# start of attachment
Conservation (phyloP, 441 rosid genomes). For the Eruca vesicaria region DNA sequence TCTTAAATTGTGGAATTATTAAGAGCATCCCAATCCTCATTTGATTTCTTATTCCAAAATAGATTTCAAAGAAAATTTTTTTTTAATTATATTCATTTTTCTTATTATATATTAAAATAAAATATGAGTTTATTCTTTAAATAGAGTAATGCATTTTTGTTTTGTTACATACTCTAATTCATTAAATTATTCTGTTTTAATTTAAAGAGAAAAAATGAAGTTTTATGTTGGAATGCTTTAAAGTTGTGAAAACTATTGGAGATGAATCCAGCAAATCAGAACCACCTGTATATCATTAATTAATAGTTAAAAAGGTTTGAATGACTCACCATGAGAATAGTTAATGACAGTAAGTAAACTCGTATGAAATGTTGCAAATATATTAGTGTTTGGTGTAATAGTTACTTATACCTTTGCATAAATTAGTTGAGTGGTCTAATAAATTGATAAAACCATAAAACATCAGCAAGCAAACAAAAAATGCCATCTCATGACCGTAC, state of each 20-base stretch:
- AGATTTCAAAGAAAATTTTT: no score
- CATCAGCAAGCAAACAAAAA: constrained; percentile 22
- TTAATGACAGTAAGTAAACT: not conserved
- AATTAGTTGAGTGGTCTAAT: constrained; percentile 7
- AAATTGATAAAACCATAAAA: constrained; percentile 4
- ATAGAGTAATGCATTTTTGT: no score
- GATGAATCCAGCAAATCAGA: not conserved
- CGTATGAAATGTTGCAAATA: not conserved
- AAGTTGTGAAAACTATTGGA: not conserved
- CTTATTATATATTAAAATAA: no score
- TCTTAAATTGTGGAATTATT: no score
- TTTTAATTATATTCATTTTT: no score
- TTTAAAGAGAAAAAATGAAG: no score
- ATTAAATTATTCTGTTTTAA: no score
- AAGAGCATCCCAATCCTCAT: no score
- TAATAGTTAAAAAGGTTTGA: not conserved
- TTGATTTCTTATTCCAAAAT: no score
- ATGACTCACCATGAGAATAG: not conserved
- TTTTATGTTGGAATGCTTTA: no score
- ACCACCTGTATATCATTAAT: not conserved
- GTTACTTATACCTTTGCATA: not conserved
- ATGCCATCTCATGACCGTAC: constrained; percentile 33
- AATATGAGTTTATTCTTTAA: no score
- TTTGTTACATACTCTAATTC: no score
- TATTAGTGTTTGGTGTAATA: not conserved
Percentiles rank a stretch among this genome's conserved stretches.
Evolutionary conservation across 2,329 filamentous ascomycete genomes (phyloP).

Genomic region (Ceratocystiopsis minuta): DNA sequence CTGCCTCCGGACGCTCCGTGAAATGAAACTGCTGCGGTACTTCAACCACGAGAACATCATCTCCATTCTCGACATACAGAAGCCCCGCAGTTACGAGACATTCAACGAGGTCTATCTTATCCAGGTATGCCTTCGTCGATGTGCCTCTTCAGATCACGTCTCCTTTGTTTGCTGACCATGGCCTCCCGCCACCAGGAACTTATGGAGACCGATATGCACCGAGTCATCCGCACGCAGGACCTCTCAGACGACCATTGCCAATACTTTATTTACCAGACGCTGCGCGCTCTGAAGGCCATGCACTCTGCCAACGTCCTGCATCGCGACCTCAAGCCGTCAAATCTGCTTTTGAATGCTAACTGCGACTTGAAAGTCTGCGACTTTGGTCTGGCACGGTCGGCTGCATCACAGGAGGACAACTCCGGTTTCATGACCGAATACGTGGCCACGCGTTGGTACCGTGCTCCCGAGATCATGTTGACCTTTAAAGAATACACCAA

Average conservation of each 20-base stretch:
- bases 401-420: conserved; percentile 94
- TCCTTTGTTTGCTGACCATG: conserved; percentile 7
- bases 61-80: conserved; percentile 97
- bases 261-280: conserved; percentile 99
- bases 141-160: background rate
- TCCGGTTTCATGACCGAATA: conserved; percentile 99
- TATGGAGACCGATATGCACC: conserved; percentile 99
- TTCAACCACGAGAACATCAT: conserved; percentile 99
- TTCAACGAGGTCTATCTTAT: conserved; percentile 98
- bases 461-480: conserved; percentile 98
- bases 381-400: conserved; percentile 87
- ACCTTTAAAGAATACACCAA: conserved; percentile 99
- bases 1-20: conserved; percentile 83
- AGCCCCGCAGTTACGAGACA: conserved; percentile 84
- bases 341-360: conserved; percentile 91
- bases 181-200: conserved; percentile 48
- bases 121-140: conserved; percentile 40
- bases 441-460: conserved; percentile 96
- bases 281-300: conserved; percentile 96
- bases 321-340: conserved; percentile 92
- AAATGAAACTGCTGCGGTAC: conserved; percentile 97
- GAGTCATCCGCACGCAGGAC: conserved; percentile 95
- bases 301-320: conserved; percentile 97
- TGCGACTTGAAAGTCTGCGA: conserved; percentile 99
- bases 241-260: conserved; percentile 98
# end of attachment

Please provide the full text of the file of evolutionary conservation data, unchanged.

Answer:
Conservation (phyloP, 441 rosid genomes). For the Eruca vesicaria region DNA sequence TCTTAAATTGTGGAATTATTAAGAGCATCCCAATCCTCATTTGATTTCTTATTCCAAAATAGATTTCAAAGAAAATTTTTTTTTAATTATATTCATTTTTCTTATTATATATTAAAATAAAATATGAGTTTATTCTTTAAATAGAGTAATGCATTTTTGTTTTGTTACATACTCTAATTCATTAAATTATTCTGTTTTAATTTAAAGAGAAAAAATGAAGTTTTATGTTGGAATGCTTTAAAGTTGTGAAAACTATTGGAGATGAATCCAGCAAATCAGAACCACCTGTATATCATTAATTAATAGTTAAAAAGGTTTGAATGACTCACCATGAGAATAGTTAATGACAGTAAGTAAACTCGTATGAAATGTTGCAAATATATTAGTGTTTGGTGTAATAGTTACTTATACCTTTGCATAAATTAGTTGAGTGGTCTAATAAATTGATAAAACCATAAAACATCAGCAAGCAAACAAAAAATGCCATCTCATGACCGTAC, state of each 20-base stretch:
- AGATTTCAAAGAAAATTTTT: no score
- CATCAGCAAGCAAACAAAAA: constrained; percentile 22
- TTAATGACAGTAAGTAAACT: not conserved
- AATTAGTTGAGTGGTCTAAT: constrained; percentile 7
- AAATTGATAAAACCATAAAA: constrained; percentile 4
- ATAGAGTAATGCATTTTTGT: no score
- GATGAATCCAGCAAATCAGA: not conserved
- CGTATGAAATGTTGCAAATA: not conserved
- AAGTTGTGAAAACTATTGGA: not conserved
- CTTATTATATATTAAAATAA: no score
- TCTTAAATTGTGGAATTATT: no score
- TTTTAATTATATTCATTTTT: no score
- TTTAAAGAGAAAAAATGAAG: no score
- ATTAAATTATTCTGTTTTAA: no score
- AAGAGCATCCCAATCCTCAT: no score
- TAATAGTTAAAAAGGTTTGA: not conserved
- TTGATTTCTTATTCCAAAAT: no score
- ATGACTCACCATGAGAATAG: not conserved
- TTTTATGTTGGAATGCTTTA: no score
- ACCACCTGTATATCATTAAT: not conserved
- GTTACTTATACCTTTGCATA: not conserved
- ATGCCATCTCATGACCGTAC: constrained; percentile 33
- AATATGAGTTTATTCTTTAA: no score
- TTTGTTACATACTCTAATTC: no score
- TATTAGTGTTTGGTGTAATA: not conserved
Percentiles rank a stretch among this genome's conserved stretches.
Evolutionary conservation across 2,329 filamentous ascomycete genomes (phyloP).

Genomic region (Ceratocystiopsis minuta): DNA sequence CTGCCTCCGGACGCTCCGTGAAATGAAACTGCTGCGGTACTTCAACCACGAGAACATCATCTCCATTCTCGACATACAGAAGCCCCGCAGTTACGAGACATTCAACGAGGTCTATCTTATCCAGGTATGCCTTCGTCGATGTGCCTCTTCAGATCACGTCTCCTTTGTTTGCTGACCATGGCCTCCCGCCACCAGGAACTTATGGAGACCGATATGCACCGAGTCATCCGCACGCAGGACCTCTCAGACGACCATTGCCAATACTTTATTTACCAGACGCTGCGCGCTCTGAAGGCCATGCACTCTGCCAACGTCCTGCATCGCGACCTCAAGCCGTCAAATCTGCTTTTGAATGCTAACTGCGACTTGAAAGTCTGCGACTTTGGTCTGGCACGGTCGGCTGCATCACAGGAGGACAACTCCGGTTTCATGACCGAATACGTGGCCACGCGTTGGTACCGTGCTCCCGAGATCATGTTGACCTTTAAAGAATACACCAA

Average conservation of each 20-base stretch:
- bases 401-420: conserved; percentile 94
- TCCTTTGTTTGCTGACCATG: conserved; percentile 7
- bases 61-80: conserved; percentile 97
- bases 261-280: conserved; percentile 99
- bases 141-160: background rate
- TCCGGTTTCATGACCGAATA: conserved; percentile 99
- TATGGAGACCGATATGCACC: conserved; percentile 99
- TTCAACCACGAGAACATCAT: conserved; percentile 99
- TTCAACGAGGTCTATCTTAT: conserved; percentile 98
- bases 461-480: conserved; percentile 98
- bases 381-400: conserved; percentile 87
- ACCTTTAAAGAATACACCAA: conserved; percentile 99
- bases 1-20: conserved; percentile 83
- AGCCCCGCAGTTACGAGACA: conserved; percentile 84
- bases 341-360: conserved; percentile 91
- bases 181-200: conserved; percentile 48
- bases 121-140: conserved; percentile 40
- bases 441-460: conserved; percentile 96
- bases 281-300: conserved; percentile 96
- bases 321-340: conserved; percentile 92
- AAATGAAACTGCTGCGGTAC: conserved; percentile 97
- GAGTCATCCGCACGCAGGAC: conserved; percentile 95
- bases 301-320: conserved; percentile 97
- TGCGACTTGAAAGTCTGCGA: conserved; percentile 99
- bases 241-260: conserved; percentile 98